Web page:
Currency Trading Center Opened

First Currency Trading Center Opened on Vietnam-China Border

First Currency Trading Center Opened on Vietnam-China Border

By Want China Times

China has opened a currency trading center on the border with Vietnam, the first of its kind in the country that has effectively reduced rampant and illegal private foreign exchange trading there, Shanghai’s China Business News reports.

Currency Trading Center OpenedIn Vietnam, it requires tens of thousands of Chinese yuan to obtain the government’s approval for the establishment of a bank, the main reason behind the rampant illegal private forex trading at the border, according to the report.

Before 2009, exchanges between the two currencies had to be conducted via US dollars in local banks, contributing to the rise of “bank stalls” that provided the illegal service of direct exchanges between the Chinese yuan and the Vietnamese dong in the cross-border region.

Merchants in Dongxing in southern China’s Guangxi Zhuang autonomous region near the border with Vietnam had to conduct currency conversions through such “bank stalls,” where there could a huge difference currency exchange rates from one stall to the next, the report said.

Since there was no official exchange rate from yuan to dong, the market price was determined by local “bank stalls” and the conversion process was simple and underdeveloped.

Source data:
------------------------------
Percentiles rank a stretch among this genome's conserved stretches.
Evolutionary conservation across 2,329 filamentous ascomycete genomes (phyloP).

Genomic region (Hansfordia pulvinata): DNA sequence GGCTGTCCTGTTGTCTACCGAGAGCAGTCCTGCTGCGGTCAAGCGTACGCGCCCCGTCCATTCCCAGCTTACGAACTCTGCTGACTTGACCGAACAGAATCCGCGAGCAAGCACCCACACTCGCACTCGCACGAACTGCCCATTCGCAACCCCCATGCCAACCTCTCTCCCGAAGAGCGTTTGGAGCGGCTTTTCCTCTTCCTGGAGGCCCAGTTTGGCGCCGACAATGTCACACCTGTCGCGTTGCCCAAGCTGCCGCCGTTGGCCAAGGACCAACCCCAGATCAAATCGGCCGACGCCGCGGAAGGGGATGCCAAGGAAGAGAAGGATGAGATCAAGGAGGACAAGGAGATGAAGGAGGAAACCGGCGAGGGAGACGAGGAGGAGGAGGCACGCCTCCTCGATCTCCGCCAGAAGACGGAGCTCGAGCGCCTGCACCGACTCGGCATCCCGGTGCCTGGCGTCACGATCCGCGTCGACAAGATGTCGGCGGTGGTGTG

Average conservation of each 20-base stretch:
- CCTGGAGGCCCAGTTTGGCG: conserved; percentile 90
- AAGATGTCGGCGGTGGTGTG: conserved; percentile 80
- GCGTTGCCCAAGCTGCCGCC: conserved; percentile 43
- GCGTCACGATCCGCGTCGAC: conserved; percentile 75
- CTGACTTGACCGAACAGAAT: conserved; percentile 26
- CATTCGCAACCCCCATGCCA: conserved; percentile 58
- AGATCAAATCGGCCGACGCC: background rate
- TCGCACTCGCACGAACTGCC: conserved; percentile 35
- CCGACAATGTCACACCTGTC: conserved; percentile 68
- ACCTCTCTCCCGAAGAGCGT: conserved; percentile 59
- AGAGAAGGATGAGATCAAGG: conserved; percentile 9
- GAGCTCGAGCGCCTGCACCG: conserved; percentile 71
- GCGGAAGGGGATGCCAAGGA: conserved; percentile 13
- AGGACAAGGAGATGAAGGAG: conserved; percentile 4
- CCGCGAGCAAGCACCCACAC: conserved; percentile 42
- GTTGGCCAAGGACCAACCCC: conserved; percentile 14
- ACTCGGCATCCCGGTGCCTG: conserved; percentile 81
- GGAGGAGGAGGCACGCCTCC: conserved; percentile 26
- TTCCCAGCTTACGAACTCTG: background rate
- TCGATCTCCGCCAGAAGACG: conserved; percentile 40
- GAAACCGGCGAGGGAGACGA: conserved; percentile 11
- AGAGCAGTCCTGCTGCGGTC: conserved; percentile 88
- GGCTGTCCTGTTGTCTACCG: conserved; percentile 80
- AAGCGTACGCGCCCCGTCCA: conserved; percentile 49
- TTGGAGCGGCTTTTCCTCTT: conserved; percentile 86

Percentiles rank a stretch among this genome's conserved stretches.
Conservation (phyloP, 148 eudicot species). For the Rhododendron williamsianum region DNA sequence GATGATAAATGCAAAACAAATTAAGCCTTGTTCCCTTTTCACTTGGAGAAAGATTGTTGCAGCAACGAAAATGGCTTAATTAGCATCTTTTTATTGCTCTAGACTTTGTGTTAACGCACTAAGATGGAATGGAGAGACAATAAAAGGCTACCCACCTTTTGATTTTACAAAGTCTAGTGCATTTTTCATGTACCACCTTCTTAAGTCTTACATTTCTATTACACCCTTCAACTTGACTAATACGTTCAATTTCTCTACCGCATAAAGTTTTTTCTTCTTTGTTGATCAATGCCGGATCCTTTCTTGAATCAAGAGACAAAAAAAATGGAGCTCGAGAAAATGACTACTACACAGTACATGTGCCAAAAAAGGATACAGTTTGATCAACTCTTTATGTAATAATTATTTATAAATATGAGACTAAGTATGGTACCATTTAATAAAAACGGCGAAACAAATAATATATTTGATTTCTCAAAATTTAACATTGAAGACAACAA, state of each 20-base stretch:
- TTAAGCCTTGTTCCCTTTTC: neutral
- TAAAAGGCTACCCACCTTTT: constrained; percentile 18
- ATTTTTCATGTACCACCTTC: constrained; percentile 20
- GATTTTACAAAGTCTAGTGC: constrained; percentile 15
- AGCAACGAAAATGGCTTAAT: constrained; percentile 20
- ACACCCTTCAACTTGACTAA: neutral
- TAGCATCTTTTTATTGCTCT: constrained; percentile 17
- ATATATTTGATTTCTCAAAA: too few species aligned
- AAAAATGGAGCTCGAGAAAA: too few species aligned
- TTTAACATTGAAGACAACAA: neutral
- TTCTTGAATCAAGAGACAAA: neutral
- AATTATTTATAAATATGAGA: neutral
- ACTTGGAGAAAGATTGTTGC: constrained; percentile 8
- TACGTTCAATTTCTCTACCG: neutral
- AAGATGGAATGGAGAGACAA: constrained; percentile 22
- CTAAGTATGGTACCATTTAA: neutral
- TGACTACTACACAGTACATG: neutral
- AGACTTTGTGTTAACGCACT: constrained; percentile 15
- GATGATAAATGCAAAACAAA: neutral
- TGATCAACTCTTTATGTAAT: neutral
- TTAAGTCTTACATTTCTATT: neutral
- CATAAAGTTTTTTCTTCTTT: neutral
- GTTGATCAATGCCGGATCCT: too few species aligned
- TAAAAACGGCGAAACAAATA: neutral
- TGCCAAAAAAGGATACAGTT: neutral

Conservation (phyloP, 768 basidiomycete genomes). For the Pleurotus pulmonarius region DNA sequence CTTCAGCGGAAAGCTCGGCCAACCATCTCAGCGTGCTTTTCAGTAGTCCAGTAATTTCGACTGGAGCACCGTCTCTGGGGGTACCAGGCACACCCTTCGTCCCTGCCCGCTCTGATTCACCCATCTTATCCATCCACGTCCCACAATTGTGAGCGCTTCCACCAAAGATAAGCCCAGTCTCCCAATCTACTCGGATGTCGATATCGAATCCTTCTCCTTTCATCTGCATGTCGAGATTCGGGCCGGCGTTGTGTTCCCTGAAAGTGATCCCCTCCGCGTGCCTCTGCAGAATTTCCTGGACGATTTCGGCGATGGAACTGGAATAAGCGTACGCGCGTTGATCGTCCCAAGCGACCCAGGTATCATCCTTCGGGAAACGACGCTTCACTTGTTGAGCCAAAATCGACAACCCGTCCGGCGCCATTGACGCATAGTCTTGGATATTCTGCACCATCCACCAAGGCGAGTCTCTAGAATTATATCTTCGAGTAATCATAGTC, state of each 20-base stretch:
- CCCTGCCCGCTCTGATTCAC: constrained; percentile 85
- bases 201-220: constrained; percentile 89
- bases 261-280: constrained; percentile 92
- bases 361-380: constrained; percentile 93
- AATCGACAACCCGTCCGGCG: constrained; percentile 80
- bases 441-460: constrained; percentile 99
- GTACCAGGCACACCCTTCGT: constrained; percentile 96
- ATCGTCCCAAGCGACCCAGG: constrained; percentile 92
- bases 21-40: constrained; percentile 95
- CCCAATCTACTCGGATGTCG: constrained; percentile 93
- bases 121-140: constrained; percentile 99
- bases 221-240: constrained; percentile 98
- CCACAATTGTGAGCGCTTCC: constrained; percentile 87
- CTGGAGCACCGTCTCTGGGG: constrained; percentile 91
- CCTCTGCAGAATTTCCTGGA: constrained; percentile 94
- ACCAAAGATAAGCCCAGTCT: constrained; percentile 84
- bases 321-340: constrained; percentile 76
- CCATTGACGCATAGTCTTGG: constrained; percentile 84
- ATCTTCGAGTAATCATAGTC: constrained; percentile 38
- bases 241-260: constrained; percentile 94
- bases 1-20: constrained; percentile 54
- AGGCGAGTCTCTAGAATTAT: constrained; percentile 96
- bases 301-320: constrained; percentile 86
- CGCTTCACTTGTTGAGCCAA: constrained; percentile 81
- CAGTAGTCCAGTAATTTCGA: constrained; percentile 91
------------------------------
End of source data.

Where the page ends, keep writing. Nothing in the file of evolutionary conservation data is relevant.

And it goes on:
Since China established a currency trading center on the China-Vietnam border in April though, the situation of rampant illegal private currency trading has improved significantly.

The ASEAN (Association of Southeast Asian Nations) Currency Business Center, initiated by the Agricultural Bank of China in Dongxing, allows direct convertibility of yuan and dong by both individuals and companies.

China was Vietnam’s largest trade partner in 2013 with its total turnover reaching US$50 billion, up 22% year-on-year, according to Vietnam customs authorities.

In 2013, Vietnam spent US$ 37 billion on imports from China, up 28.4%, while it exported US$ 13 billion worth of goods to China, up 7% year-on-year.

After it began promoting the yuan’s globalization in 2009, China launched a series of programs to promote usage. These included a pilot program to expand the investment quota under its renminbi qualified foreign institutional investors (RQFII) that allows foreign investors access to stocks traded on China’s mainland. They also liberalized the yuan’s capital account in Shanghai’s free trade zone.

The government has also launched a pilot scheme to boost the cross-border use of yuan and a scheme to connect the Shanghai stock exchange to its counterpart in Hong Kong, among others.

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